Tertiary prevention is directed to cancer patients in more advanced stages of the disease and is aimed at improving the oncologic treatment results, their survival rate, and their quality of life. Preventive actions at this level include prevention of recurrence of a pre-existing cancer and the development of new secondary tumors. In this scenario, an aggressive and sustained chemopreventive approach may be required, as tumor cell dissemination is likely to exist. Tertiary prevention could include antiangiogenic cancer agents already approved by the regulatory agencies (Table 1), and others under clinical trials, used either along or after the treatment in order to prevent a relapse. In any case, more sustainable and less aggressive antiangiogenic strategies, such as those used for primary and secondary prevention, could also be of application for cancer patients in order to halt the growth of those undetectable microscopic metastasis that could remain after primary tumor resection.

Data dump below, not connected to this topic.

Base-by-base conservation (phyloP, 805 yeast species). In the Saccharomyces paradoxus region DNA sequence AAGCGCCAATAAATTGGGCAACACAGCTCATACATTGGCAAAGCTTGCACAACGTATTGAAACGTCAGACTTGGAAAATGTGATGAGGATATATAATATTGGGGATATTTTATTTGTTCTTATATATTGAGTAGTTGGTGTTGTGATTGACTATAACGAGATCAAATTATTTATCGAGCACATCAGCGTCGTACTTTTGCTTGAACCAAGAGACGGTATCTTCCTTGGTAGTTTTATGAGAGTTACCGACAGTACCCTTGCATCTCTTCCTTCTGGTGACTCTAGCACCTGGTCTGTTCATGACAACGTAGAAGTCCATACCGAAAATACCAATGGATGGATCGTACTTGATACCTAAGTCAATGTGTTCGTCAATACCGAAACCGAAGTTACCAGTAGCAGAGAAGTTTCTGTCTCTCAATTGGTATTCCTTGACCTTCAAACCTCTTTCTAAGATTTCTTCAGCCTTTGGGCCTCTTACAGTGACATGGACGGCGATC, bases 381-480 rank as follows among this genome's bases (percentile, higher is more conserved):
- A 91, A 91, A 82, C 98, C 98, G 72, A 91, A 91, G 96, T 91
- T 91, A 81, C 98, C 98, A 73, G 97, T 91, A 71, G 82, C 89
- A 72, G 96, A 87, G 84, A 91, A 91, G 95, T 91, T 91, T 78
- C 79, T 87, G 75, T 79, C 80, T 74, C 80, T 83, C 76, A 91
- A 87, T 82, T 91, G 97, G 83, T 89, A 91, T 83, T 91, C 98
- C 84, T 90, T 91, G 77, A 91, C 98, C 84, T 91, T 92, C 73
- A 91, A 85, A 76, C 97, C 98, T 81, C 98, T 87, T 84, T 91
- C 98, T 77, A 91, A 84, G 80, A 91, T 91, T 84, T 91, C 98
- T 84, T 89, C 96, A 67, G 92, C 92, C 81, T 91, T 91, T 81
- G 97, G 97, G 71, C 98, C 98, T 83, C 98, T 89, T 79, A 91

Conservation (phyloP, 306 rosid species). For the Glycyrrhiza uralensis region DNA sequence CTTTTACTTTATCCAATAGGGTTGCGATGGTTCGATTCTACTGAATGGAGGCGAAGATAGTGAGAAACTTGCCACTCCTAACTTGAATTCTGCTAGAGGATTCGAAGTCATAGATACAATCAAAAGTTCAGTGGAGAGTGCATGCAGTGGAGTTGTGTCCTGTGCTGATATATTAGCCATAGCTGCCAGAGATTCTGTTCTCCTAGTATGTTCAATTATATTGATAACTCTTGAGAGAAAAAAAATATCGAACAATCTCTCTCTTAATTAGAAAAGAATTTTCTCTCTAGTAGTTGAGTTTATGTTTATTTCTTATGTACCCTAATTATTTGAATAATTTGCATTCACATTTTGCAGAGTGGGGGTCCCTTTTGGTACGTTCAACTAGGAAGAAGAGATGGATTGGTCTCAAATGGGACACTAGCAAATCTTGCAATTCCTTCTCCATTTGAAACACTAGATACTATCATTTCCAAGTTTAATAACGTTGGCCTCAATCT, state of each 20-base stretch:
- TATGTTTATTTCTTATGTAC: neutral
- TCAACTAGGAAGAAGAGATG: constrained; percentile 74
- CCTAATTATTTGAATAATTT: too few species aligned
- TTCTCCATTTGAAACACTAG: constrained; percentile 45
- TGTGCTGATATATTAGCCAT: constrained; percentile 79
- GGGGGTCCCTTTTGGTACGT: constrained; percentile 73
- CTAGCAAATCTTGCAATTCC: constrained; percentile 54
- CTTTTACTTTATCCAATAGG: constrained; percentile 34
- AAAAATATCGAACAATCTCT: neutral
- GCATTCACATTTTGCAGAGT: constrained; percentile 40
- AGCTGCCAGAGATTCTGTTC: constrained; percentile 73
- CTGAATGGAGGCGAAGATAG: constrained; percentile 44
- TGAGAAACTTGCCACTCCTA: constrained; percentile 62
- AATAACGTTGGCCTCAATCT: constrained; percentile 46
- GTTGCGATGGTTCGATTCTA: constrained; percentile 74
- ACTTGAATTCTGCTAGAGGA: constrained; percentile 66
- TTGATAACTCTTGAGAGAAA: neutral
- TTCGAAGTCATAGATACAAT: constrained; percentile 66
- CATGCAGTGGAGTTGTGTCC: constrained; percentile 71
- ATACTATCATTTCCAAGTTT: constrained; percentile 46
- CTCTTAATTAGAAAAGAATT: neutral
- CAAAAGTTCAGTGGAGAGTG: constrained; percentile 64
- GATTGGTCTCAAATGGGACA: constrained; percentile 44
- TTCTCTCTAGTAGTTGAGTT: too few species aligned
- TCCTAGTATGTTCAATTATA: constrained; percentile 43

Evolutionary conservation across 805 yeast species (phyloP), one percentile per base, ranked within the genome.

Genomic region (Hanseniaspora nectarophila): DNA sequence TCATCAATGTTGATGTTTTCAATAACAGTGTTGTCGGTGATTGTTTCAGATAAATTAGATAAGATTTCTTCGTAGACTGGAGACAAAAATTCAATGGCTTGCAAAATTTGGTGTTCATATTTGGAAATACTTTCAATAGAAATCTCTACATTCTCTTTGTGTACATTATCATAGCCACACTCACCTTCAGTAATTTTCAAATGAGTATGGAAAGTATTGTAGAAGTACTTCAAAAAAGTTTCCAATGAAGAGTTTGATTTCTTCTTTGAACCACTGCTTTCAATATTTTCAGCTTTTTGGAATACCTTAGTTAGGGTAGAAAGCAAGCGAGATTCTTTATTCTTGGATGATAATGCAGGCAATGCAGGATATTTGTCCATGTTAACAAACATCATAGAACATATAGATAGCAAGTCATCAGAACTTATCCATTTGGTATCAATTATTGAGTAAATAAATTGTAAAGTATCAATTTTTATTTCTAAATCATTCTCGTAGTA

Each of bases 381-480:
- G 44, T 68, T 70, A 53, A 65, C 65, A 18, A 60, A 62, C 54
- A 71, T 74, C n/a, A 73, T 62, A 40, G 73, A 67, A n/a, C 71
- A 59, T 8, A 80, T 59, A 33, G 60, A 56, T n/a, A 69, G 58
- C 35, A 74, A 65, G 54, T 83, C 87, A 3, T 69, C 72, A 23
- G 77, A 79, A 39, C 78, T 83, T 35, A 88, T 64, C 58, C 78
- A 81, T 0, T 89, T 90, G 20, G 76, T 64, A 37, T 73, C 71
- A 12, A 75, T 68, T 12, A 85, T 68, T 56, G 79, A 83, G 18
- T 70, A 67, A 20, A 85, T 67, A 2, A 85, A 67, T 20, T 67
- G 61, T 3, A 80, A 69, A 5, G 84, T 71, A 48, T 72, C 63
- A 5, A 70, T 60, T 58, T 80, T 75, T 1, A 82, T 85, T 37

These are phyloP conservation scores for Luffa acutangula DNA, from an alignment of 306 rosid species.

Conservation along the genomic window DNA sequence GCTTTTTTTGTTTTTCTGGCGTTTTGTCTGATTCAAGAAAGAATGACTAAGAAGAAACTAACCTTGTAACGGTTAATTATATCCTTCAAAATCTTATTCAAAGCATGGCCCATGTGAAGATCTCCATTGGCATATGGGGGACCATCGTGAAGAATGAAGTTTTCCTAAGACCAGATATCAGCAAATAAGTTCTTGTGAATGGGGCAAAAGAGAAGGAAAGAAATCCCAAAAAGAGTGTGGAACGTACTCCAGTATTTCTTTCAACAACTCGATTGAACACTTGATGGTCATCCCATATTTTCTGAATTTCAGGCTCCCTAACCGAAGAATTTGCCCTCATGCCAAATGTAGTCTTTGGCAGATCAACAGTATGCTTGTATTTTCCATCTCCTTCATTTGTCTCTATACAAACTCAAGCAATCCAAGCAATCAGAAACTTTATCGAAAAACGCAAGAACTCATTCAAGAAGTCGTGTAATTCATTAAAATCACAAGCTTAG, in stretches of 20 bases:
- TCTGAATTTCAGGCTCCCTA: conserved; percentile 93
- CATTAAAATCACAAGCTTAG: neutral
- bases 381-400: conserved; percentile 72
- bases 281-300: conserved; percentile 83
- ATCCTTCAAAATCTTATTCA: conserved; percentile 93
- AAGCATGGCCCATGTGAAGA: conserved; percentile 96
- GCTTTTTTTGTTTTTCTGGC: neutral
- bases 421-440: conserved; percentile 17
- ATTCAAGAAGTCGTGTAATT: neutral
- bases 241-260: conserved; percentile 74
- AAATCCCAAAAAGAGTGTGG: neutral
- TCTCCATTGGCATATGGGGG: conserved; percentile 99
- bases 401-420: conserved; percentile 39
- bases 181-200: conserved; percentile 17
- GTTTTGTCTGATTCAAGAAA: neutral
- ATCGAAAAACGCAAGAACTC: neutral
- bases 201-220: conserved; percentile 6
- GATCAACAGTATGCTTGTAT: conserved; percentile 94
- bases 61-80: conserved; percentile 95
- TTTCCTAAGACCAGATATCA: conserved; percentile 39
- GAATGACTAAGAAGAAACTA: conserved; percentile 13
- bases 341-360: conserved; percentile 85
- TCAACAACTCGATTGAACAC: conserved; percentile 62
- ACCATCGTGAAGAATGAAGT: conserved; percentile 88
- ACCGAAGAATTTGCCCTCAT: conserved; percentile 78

Increasing evidence supports the angioprevention approach in preclinical models, as well as in epidemiological and clinical intervention studies in humans [24]. The availability of antiangiogenic molecules in dietary sources suggests that a rationally designed antiangiogenic diet could be a natural and cost-effective strategy for cancer prevention [25].

3. The Mediterranean Diet: A Cultural Heritage of Humanity